Pinterest: Some of the Coolest Horse Photos on the Web

by Kristin Berkery

What a busy month! I’ve been working on a variety of design projects for marketing clients, doing fun things with my kids, reading a ton of books, researching for, and continuing to develop a new book project. You’ll see new articles here soon.

I’ve created a Pinterest board for and I invite you to check it out. Included are some unique photos you probably haven’t seen yet. Here’s a preview.

Favorite Horse News from January

by Kristin Berkery

I wasn’t able to post on as often in January because I have some exciting publishing opportunities I’m working on. I’m still active on Twitter and Facebook almost every business day, sharing horse-related news and photos from around the world. Here are a few of my favorite stories from the last few weeks.

Similar to Cirque du Soleil, Cavalia: A Magical Encounter Between Human and Horse is an artistic celebration of horses. It features 45 horses from 10 different breeds as they do amazing feats and interact with the human performers. Currently in Seattle until February 19, the show is moving to St. Louis beginning March 14.


War Horse and Those Amazing Equine Actors

by Kristin Berkery

If you haven’t seen War Horse and you don’t like spoilers, you may want to read something else on I’ve tried not to reveal too much about the climactic parts of the movie (of which there are many) while still providing some teasers.

Currier & Ives: Celebrating Horses of a Bygone Era

by Kristin Berkery

The Currier & Ives print,
The Road, Winter (1853).

For many people, including myself, Currier & Ives prints are synonymous with Christmastime. Whenever I see a Currier & Ives image of a horse pulling a sleigh in the snow, automatically I hear the song Sleigh Ride in my head:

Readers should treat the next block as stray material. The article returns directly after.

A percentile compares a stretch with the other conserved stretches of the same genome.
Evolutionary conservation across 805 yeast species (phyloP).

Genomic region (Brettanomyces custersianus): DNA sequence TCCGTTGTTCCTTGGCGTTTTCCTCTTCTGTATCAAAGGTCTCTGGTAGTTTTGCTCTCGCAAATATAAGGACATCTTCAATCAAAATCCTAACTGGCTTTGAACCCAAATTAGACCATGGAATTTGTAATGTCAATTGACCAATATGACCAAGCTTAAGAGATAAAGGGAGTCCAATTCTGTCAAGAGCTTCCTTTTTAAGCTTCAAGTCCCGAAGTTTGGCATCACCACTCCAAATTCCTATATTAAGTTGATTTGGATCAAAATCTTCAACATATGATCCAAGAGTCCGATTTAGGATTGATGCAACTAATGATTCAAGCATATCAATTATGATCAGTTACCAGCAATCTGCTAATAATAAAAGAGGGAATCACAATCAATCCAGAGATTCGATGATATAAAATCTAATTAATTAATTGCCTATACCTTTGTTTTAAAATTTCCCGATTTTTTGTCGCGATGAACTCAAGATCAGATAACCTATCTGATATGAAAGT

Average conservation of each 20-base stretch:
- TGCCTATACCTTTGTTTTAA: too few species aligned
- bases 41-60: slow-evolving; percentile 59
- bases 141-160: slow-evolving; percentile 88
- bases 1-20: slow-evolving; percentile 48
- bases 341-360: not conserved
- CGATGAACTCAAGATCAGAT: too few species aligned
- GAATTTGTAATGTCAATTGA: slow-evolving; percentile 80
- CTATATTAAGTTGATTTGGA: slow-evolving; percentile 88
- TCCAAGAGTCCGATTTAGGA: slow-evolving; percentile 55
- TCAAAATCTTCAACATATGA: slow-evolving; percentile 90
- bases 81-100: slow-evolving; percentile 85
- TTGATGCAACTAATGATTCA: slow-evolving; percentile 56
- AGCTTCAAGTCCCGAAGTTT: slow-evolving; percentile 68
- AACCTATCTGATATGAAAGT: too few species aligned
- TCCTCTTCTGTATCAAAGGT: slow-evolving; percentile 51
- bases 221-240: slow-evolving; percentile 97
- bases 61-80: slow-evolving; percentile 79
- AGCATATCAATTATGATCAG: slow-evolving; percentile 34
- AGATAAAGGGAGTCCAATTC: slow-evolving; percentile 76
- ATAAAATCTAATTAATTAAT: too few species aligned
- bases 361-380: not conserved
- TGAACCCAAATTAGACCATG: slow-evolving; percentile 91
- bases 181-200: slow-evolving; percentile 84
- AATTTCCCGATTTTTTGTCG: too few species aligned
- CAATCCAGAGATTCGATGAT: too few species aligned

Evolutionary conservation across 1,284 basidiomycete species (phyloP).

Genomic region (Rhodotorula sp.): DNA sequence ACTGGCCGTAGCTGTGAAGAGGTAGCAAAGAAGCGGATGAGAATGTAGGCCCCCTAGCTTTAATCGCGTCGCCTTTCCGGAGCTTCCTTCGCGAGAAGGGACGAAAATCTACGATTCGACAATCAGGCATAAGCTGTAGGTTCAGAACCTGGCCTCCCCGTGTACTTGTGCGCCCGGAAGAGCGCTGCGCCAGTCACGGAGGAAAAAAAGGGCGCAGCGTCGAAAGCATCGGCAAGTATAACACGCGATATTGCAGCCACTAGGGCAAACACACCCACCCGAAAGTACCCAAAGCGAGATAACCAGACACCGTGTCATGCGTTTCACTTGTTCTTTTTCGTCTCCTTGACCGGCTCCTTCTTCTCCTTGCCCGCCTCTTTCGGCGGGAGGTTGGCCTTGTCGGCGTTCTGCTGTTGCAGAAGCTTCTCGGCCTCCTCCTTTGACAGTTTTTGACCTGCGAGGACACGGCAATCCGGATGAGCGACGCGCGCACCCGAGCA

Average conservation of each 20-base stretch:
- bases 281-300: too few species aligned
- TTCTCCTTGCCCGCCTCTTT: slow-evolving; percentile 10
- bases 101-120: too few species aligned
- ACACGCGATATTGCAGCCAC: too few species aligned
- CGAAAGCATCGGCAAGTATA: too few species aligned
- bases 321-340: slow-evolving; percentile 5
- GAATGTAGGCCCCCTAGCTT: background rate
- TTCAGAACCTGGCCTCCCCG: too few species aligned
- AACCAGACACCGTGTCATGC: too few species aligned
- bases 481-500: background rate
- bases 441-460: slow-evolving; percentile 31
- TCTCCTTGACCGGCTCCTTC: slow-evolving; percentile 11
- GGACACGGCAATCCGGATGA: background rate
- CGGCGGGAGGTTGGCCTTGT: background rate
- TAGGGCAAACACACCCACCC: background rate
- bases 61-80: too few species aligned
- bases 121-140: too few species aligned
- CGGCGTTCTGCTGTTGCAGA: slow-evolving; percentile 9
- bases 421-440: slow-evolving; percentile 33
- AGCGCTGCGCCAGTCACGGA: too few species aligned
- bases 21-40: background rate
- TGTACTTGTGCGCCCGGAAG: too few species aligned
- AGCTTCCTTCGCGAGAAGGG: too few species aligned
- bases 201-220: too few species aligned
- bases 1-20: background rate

There’s a happy feeling
Nothing in the world can buy
When they pass around the coffee and the pumpkin pie
It’ll nearly be like a picture print by Currier and Ives
These wonderful things are the things
We remember all through our lives!

The Horse Tamers of the Anichkov Bridge in St. Petersburg

by Kristin Berkery

Anichkov Bridge in St. Petersburg, Russia. Photo by Potekhin

The Anichkov Bridge has spanned the Fontanka River in St. Petersburg, Russia, for nearly 300 years. Named after Mikhail Anichkov, the designer of the original bridge, there have been four versions of the bridge built over the centuries.

The newest bridge was built in 1906, but its most famous features, the horse tamer statues, were created in the mid-1800s upon the order of Tsar Nicholas I. The sculptor, Peter Clodt von J├╝rgensburg (known as Pyotr Karlovich Klodt in Russia), was commissioned in 1842 to create lifelike sculptures of men taming wild horses to symbolize mankind’s struggle against the elements. Two were given as gifts to the King of Naples who had them installed at the gates of the Royal Palace, and two were given to the King of Prussia, where they adorned the Royal Palace at Berlin. (The Naples statues are still standing at the Royal Palace; the German statues can now be seen at Heinrich von Kleist Park in Berlin.) In 1849-50, four additional statues were created and placed on the four corners of the Anichkov Bridge.